Difference between revisions of "2021 AMC 12A Problems/Problem 24"
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To find the areas of the other two parts of <math>\triangle PQR</math> using the <math>\sin</math> area formula, we need the sides and included angles. Here we know the sides but what we don't know are the angles. So it seems like we will have to use an angle from another triangle and combine them with the angles we already know to find these angles easily. We know that <math>\angle QOR = 120^{\circ}</math> and triangles <math>\triangle COQ</math> and <math>\triangle COR</math> are congruent as they share a side, <math>CQ=CR,</math> and <math>OQ=OR</math>. Therefore <math>\angle COQ = \angle COR = 120^{\circ}</math>. Suppose <math>CO=x</math>. Then <math>3^{2}+x^{2}-6x\cos{120^{\circ}}=7^{2}</math>, and since <math>\cos{120^{\circ}}=-\tfrac{1}{2}</math>, this simplifies to <math>x^{2}+3x=7^{2}-3^{2}\rightarrow x^{2}+3x-40=0</math>. This factors nicely as <math>(x-5)(x+8)=0</math>, so <math>x=5</math> as <math>x</math> can't be <math>-8</math>. Since <math>CO=5, OP=3</math> and <math>\angle OPC=90^{\circ}</math>, we now know that <math>\triangle OPC</math> is a <math>3-4-5</math> right triangle. This may be useful info for later as we might use an angle in this triangle to find the areas of the other two parts of <math>\triangle PQR</math>. | To find the areas of the other two parts of <math>\triangle PQR</math> using the <math>\sin</math> area formula, we need the sides and included angles. Here we know the sides but what we don't know are the angles. So it seems like we will have to use an angle from another triangle and combine them with the angles we already know to find these angles easily. We know that <math>\angle QOR = 120^{\circ}</math> and triangles <math>\triangle COQ</math> and <math>\triangle COR</math> are congruent as they share a side, <math>CQ=CR,</math> and <math>OQ=OR</math>. Therefore <math>\angle COQ = \angle COR = 120^{\circ}</math>. Suppose <math>CO=x</math>. Then <math>3^{2}+x^{2}-6x\cos{120^{\circ}}=7^{2}</math>, and since <math>\cos{120^{\circ}}=-\tfrac{1}{2}</math>, this simplifies to <math>x^{2}+3x=7^{2}-3^{2}\rightarrow x^{2}+3x-40=0</math>. This factors nicely as <math>(x-5)(x+8)=0</math>, so <math>x=5</math> as <math>x</math> can't be <math>-8</math>. Since <math>CO=5, OP=3</math> and <math>\angle OPC=90^{\circ}</math>, we now know that <math>\triangle OPC</math> is a <math>3-4-5</math> right triangle. This may be useful info for later as we might use an angle in this triangle to find the areas of the other two parts of <math>\triangle PQR</math>. | ||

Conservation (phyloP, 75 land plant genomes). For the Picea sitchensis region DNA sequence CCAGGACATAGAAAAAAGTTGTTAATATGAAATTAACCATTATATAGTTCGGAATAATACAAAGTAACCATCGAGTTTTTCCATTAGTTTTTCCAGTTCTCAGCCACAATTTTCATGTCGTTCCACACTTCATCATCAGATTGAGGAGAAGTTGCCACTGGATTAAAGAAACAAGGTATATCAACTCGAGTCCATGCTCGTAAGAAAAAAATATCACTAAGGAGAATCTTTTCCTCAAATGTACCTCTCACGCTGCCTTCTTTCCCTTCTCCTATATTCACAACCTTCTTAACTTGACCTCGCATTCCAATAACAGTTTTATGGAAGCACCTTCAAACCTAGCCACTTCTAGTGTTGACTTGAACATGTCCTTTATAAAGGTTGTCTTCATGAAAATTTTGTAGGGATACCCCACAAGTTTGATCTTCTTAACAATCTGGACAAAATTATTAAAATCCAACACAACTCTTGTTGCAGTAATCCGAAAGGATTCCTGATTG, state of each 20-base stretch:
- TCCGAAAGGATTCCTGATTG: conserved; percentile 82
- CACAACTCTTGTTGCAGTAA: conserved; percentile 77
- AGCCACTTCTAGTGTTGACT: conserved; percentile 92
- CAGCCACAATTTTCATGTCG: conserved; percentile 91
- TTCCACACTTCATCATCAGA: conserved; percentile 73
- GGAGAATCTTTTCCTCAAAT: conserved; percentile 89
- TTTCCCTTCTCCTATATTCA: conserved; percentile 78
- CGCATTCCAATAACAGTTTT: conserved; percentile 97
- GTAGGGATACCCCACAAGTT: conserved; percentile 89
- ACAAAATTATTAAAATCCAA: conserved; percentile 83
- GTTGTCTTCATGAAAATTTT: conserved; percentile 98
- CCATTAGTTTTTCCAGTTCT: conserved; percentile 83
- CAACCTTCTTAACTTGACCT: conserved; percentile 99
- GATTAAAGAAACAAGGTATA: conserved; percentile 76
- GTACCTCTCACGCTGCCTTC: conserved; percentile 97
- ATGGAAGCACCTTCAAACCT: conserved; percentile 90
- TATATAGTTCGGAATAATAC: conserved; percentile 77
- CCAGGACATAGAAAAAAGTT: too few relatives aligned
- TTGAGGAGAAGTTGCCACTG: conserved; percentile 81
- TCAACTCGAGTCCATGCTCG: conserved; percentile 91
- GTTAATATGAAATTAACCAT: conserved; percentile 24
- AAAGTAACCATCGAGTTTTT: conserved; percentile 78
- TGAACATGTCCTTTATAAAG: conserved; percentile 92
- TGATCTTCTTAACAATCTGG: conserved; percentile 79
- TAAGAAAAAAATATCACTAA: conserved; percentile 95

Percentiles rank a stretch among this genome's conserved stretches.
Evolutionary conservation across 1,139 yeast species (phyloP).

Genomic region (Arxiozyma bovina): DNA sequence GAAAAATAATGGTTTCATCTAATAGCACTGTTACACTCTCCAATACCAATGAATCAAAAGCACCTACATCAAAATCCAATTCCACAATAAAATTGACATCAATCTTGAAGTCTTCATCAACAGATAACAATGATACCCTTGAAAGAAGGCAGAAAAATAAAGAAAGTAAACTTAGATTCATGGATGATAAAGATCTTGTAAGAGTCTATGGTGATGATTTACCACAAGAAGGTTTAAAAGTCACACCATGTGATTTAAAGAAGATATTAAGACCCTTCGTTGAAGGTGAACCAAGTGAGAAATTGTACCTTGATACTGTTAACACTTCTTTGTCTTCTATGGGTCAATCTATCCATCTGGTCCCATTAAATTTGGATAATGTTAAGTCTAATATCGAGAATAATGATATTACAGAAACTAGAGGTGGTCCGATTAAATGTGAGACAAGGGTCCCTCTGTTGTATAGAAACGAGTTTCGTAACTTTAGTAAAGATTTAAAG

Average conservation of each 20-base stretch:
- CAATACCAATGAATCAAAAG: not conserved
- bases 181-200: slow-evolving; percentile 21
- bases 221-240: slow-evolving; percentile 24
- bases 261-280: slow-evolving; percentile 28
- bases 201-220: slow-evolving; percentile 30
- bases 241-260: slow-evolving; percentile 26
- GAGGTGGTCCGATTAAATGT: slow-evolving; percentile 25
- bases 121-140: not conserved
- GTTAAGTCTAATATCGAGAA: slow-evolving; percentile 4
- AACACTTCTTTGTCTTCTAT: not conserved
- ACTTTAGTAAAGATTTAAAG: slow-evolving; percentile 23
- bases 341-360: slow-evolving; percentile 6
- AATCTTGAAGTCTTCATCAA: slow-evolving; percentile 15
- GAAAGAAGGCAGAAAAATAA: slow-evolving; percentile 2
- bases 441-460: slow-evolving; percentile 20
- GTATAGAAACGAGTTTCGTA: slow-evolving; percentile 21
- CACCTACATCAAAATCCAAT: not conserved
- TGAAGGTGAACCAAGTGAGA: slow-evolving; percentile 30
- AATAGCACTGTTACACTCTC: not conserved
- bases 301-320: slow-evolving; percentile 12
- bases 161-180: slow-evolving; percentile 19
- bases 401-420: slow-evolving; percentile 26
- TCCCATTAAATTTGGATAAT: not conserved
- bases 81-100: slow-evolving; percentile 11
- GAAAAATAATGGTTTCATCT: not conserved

− | Let <math>\angle POC = \alpha</math>. Then <math>\sin\alpha = \tfrac{4}{5}, \cos\alpha = \tfrac{3}{5}, \angle QOP = 120+\alpha,</math> and <math>\angle POR = 120-\alpha</math>. The sum of the areas of <math>\triangle QOP</math> and <math>\triangle POR</math> is <math>3\cdot 3\cdot\tfrac{1}{2}\cdot\left[\sin(120-\alpha)+\sin(120+\alpha)\right]=\tfrac{9}{2}\left[\sin(120-\alpha)+\sin(120+\alpha)\right],</math> which we will add to <math>\tfrac{9\sqrt{3}}{4}</math> to get the area of <math>\triangle PQR</math>. Observe that <cmath>\sin(120-\alpha) = \sin 120\cos\alpha-\sin\alpha\cos 120 = \tfrac{\sqrt{3}}{2}\cdot\tfrac{3}{5}-\tfrac{4}{5}\cdot\tfrac{-1}{2}=\tfrac{3\sqrt{3}}{10}+\tfrac{4}{10}=\tfrac{3\sqrt{3}+4}{10}</cmath>and similarly <math>\sin(120+\alpha)=\tfrac{3\sqrt{3}-4}{10}</math>. Adding these two gives <math>\tfrac{3\sqrt{3}}{5}</math> and multiplying that by <math>\tfrac{9}{2}</math> gets us <math>\tfrac{27\sqrt{3}}{10},</math> which we add to <math>\tfrac{9\sqrt{3}}{4}</math> to get <math>\tfrac{54\sqrt{3}+45\sqrt{3}}{20}=\tfrac{99\sqrt{3}}{20}</math>. The answer is <math>99+3+20=102+20=\boxed{\textbf{(D)} ~122}</math> | + | Let <math>\angle POC = \alpha</math>. Then <math>\sin\alpha = \tfrac{4}{5}, \cos\alpha = \tfrac{3}{5}, \angle QOP = 120+\alpha,</math> and <math>\angle POR = 120-\alpha</math>. The sum of the areas of <math>\triangle QOP</math> and <math>\triangle POR</math> is <math>3\cdot 3\cdot\tfrac{1}{2}\cdot\left[\sin(120-\alpha)+\sin(120+\alpha)\right]=\tfrac{9}{2}\left[\sin(120-\alpha)+\sin(120+\alpha)\right],</math> which we will add to <math>\tfrac{9\sqrt{3}}{4}</math> to get the area of <math>\triangle PQR</math>. Observe that <cmath>\sin(120-\alpha) = \sin 120\cos\alpha-\sin\alpha\cos 120 = \tfrac{\sqrt{3}}{2}\cdot\tfrac{3}{5}-\tfrac{4}{5}\cdot\tfrac{-1}{2}=\tfrac{3\sqrt{3}}{10}+\tfrac{4}{10}=\tfrac{3\sqrt{3}+4}{10}</cmath>and similarly <math>\sin(120+\alpha)=\tfrac{3\sqrt{3}-4}{10}</math>. Adding these two gives <math>\tfrac{3\sqrt{3}}{5}</math> and multiplying that by <math>\tfrac{9}{2}</math> gets us <math>\tfrac{27\sqrt{3}}{10},</math> which we add to <math>\tfrac{9\sqrt{3}}{4}</math> to get <math>\tfrac{54\sqrt{3}+45\sqrt{3}}{20}=\tfrac{99\sqrt{3}}{20}</math>. The answer is <math>99+3+20=102+20=\boxed{\textbf{(D)} ~122}.</math> |